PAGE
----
Home > Editorial, The Industry Cosign > Nia Long & Sons On Essence Cover: Black Celebrity Single Moms Are Worthy of Celebration, Too

Nia Long & Sons On Essence Cover: Black Celebrity Single Moms Are Worthy of Celebration, Too


by Denene Millner

Post image for Nia Long & Sons On Essence Cover: Black Celebrity Single Moms Are Worthy of Celebration, TooNia Long is gracing the July issue of Essence magazine with her sons, Masai, 11 and baby Kez—looking every bit as stunning today as she did when we fell in love with her decades ago in Boyz N the Hood and love jones, and repping hard for us 40-something moms who stay fit, fly and blessed with the ability to be good moms.

In the piece, the 41-year-old star waxes poetic on embracing life as a single mom, her relationship with Kez’s father, fiancé Ime Udoka, her recent connection with her dad and living a fulfilled life. “I’m in my forties, post baby and I’m thinner than I’ve been in years,” Nia tells Essence. “The last step will be letting my hair go natural. That’s when you’ll know I’m free…”

Of course, her beautiful cover does not come without controversy. Apparently, the headline—”Nia Long: Single, Satisfied & Raising Her Boys”—has some folk feeling some kind of way about celebration of single motherhood by Nia and Essence. I dared wade into the comment section of the YBF, where I first spotted the gorg cover, and there, people are going ape crap over the fact that Nia is unmarried and has two children by two different men. Witness:

I get so SICK of seeing Nia Long. This woman is UNMARRIED being paraded around like she is some SAINT. Nia Long is just a TYPICAL UNWED mother. There is nothing special about her at all.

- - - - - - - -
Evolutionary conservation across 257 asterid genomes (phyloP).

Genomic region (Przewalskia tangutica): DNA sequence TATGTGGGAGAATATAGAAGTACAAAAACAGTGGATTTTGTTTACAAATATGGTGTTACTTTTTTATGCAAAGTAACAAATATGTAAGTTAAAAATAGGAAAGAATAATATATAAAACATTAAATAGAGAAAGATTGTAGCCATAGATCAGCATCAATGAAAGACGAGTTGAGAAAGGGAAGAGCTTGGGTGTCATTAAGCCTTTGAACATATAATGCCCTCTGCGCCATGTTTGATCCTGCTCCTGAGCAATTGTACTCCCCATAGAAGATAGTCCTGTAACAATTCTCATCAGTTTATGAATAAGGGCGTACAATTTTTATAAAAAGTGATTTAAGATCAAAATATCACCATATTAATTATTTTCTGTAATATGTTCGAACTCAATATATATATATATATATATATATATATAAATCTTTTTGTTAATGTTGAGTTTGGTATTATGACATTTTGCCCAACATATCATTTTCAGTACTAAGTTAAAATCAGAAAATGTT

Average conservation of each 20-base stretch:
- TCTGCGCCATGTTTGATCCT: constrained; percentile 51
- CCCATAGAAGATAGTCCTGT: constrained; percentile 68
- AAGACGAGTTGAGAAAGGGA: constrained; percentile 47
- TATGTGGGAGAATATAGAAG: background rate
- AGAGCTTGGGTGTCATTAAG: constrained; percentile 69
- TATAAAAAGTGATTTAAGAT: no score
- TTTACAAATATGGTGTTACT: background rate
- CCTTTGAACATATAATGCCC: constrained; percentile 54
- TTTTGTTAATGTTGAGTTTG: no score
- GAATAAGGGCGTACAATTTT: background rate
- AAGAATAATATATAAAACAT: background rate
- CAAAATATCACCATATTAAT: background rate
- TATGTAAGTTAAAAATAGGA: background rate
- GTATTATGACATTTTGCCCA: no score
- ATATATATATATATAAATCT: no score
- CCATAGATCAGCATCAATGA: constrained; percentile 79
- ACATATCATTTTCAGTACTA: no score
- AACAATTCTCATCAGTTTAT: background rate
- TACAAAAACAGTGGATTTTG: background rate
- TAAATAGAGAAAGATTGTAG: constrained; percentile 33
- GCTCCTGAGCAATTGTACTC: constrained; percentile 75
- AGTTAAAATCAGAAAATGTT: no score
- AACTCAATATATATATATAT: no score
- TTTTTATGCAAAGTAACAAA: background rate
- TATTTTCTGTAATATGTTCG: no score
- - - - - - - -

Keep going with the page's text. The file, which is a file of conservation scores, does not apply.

Wow. Just… wow.

I have to say, I’m consistently amazed at how personal people take it when a single African American mom gets some shine for being a good mother to her children, sans the ring. Erykah Badu, Lauryn Hill, Taraji P. Henson, Halle Berry, Nia—black people reserve a special kind of vitriol for these mothers, calling them and their children all out their names, with absolutely no regard for the fact that each of them is smart, beautiful, accomplished and, by most accounts, passionate about their babies and their roles as moms. Each of them CHOSE to have their babies with men whom they loved but either were not ready or did not want to make the big commitment with. How, exactly, does their choice not to marry the fathers of their children personally affect you? Are you any richer or poorer because of their decisions? Are your kids missing out on something because Nia Long has yet to marry the father of baby Kez? Is the Earth about to spin off its rotational axis because Lauryn and Erykah and Nia’s children mirror the 70-plus percent of black children in American being raised in a single-parent household?

And why, exactly, do we not call Angelina Jolie, Kourtney Kardashian, Padma Lakshmi, Kate Winslet, Madonna, Kate Hudson—the list of non-black single moms is damn-near infinite—all kinds of hookers and hoes and irresponsible and nasty and sinful and evil and, gasp, unwed mothers, when they grace the covers of magazines and prance across gossip sites and entertainment TV with their babies, being touted as “great moms”?

In the now infamous words of Erykah Badu when folk questioned her choice to have her babies out of wedlock: Kick rocks… Call Tyrone… Pack light…  and if this post is not clear, Kiss My Placenta with all of that. Word.

And congrats to Nia Long, not only for gracing the July 2012 cover of Essence magazine with her adorable sons, but for showing that there is nothing more beautiful than an African American mom who is taking care of her family, loving herself and striving to live a fulfilled life on her own terms. Instead of criticizing, we should be taking notes.

  1. eshowoman
    July 2, 2012 at 6:32 PM

    Black women are such an easy target. Thank you for defending Ms. Long

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